Blown pack spoilage (BPS) is a major issue for the beef industry. Etiological agents of BPS involve members of a group of Clostridium species, including Clostridium estertheticum which has the ability to produce gas, mostly carbon dioxide, under anaerobic psychotrophic growth conditions. This spore-forming bacterium grows slowly under laboratory conditions, and it can take up to 3 months to produce a workable culture. These characteristics have limited the study of this commercially challenging bacterium. Consequently information on this bacterium is limited and no effective controls are currently available to confidently detect and manage this production risk. In this study the complete genome of C. estertheticum DSM 8809 was determined by SMRT R sequencing. The genome consists of a circular chromosome of 4.7 Mbp along with a single plasmid carrying a potential tellurite resistance gene tehB and a Tn3- like resolvase-encoding gene tnpR. The genome sequence was searched for central metabolic pathways that would support its biochemical profile and several enzymes contributing to this phenotype were identified. Several putative antibiotic/biocide/metal resistance-encoding genes and virulence factors were also identified in the genome, a feature that requires further research. The availability of the genome sequence will provide a basic blueprint from which to develop valuable biomarkers that could support and improve the detection and control of this bacterium along the beef production chain.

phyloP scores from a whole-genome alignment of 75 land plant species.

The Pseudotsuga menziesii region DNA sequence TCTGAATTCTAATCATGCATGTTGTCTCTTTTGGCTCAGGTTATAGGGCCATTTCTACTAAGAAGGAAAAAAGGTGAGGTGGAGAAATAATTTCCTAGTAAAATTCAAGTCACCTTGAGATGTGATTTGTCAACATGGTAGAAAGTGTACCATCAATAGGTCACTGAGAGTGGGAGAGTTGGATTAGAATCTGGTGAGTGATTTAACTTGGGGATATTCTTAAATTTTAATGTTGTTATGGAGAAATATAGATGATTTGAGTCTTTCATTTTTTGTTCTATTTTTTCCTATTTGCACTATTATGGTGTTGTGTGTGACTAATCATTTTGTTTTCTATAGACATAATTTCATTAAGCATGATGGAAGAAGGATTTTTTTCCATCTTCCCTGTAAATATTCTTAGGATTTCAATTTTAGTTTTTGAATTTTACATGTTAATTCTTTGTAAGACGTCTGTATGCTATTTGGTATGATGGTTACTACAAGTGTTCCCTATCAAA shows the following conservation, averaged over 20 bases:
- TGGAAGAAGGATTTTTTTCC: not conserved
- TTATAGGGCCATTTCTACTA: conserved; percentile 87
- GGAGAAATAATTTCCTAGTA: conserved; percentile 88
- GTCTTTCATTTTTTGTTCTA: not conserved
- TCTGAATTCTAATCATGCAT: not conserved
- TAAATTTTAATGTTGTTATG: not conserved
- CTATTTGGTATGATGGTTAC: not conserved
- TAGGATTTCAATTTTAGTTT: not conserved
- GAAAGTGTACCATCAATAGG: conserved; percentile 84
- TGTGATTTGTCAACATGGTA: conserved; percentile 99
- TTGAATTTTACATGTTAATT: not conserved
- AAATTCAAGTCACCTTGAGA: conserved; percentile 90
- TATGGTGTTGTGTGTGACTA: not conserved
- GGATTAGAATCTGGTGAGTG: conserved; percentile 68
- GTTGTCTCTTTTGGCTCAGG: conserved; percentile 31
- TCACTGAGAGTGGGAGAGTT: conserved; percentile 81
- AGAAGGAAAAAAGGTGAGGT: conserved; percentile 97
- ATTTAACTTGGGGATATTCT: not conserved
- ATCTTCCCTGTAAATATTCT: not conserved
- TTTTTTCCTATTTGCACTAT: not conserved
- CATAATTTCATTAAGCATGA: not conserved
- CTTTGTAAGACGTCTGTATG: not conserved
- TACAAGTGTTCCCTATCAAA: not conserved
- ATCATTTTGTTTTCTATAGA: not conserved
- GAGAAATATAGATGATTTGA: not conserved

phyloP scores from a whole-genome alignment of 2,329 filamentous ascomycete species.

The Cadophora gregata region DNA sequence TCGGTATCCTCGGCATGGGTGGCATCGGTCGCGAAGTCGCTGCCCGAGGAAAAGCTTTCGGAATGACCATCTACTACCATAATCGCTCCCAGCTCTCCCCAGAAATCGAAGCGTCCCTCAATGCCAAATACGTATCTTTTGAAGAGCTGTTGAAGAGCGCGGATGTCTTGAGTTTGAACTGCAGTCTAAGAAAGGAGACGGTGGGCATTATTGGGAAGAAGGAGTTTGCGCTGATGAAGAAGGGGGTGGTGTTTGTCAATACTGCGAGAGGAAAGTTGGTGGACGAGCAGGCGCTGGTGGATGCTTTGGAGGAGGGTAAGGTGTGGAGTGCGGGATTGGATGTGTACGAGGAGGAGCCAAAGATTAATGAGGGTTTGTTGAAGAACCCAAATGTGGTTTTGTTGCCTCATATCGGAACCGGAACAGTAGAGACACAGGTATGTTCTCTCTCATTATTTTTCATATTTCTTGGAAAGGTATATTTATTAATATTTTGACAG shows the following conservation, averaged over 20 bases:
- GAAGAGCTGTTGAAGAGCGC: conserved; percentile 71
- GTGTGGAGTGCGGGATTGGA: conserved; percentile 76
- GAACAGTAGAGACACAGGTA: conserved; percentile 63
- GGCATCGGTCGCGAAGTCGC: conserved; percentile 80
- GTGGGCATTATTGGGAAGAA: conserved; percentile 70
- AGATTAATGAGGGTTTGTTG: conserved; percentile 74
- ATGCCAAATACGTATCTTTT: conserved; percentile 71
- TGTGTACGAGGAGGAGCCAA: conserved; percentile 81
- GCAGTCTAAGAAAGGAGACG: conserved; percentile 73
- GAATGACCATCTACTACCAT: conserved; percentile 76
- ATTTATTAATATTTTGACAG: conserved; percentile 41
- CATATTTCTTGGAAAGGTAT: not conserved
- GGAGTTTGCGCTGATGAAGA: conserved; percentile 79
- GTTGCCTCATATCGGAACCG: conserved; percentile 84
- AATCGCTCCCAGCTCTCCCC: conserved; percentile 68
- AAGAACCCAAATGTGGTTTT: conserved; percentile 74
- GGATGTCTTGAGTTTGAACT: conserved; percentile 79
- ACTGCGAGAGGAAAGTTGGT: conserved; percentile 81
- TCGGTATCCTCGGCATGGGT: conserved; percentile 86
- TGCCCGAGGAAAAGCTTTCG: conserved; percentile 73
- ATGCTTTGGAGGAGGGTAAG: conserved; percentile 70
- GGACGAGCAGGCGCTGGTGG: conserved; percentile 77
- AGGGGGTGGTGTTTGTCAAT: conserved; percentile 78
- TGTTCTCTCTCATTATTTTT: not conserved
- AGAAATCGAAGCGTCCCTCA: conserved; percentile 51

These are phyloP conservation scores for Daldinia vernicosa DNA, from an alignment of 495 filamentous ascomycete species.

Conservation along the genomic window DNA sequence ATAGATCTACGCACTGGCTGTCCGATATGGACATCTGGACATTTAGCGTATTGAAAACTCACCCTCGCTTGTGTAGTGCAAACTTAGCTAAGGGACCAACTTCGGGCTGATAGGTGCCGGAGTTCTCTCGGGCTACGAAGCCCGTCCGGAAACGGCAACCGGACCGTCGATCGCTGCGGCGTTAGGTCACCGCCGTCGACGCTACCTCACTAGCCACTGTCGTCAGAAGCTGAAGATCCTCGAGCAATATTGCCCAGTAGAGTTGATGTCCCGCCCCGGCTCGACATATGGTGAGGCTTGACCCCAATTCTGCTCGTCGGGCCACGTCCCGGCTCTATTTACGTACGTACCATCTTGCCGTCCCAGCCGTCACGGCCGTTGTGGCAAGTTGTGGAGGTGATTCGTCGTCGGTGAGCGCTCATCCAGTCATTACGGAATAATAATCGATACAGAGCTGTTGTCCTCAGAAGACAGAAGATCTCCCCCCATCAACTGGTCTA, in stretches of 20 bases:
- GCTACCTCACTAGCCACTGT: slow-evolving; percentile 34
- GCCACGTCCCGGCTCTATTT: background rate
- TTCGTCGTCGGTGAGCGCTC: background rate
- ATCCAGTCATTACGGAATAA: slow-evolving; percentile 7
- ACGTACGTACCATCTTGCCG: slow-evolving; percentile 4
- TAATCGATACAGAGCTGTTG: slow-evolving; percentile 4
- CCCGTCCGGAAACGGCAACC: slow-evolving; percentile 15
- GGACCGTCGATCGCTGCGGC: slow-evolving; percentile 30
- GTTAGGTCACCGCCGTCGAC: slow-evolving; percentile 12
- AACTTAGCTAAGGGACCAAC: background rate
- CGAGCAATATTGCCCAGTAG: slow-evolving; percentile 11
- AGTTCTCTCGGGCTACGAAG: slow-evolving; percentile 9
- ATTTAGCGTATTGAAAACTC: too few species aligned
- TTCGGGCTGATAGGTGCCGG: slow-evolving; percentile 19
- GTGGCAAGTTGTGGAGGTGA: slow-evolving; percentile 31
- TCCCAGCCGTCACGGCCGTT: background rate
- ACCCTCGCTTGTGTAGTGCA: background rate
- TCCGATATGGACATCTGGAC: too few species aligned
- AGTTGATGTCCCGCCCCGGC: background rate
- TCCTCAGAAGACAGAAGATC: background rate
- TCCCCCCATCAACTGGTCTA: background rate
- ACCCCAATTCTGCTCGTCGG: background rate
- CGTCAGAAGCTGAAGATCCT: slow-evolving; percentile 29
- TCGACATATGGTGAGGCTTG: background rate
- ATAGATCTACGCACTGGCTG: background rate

• Complete Genome Sequence of Clostridium estertheticum DSM 8809, a Microbe Identified in Spoiled Vacuum Packed Beef

      Yu, Zhongyi; Gunn, Lynda; Brennan, Evan; Reid, Rachael; Wall, Patrick G.; O Gaora, Peadar; Hurley, Daniel; Bolton, Declan; Fanning, Seamus; Department of Agriculture, Food and the Marine (Frontiers, 2016-11-11)
      Blown pack spoilage (BPS) is a major issue for the beef industry. Etiological agents of BPS involve members of a group of Clostridium species, including Clostridium estertheticum which has the ability to produce gas, mostly carbon dioxide, under anaerobic psychotrophic growth conditions. This spore-forming bacterium grows slowly under laboratory conditions, and it can take up to 3 months to produce a workable culture. These characteristics have limited the study of this commercially challenging bacterium. Consequently information on this bacterium is limited and no effective controls are currently available to confidently detect and manage this production risk. In this study the complete genome of C. estertheticum DSM 8809 was determined by SMRT® sequencing. The genome consists of a circular chromosome of 4.7 Mbp along with a single plasmid carrying a potential tellurite resistance gene tehB and a Tn3-like resolvase-encoding gene tnpR. The genome sequence was searched for central metabolic pathways that would support its biochemical profile and several enzymes contributing to this phenotype were identified. Several putative antibiotic/biocide/metal resistance-encoding genes and virulence factors were also identified in the genome, a feature that requires further research. The availability of the genome sequence will provide a basic blueprint from which to develop valuable biomarkers that could support and improve the detection and control of this bacterium along the beef production chain.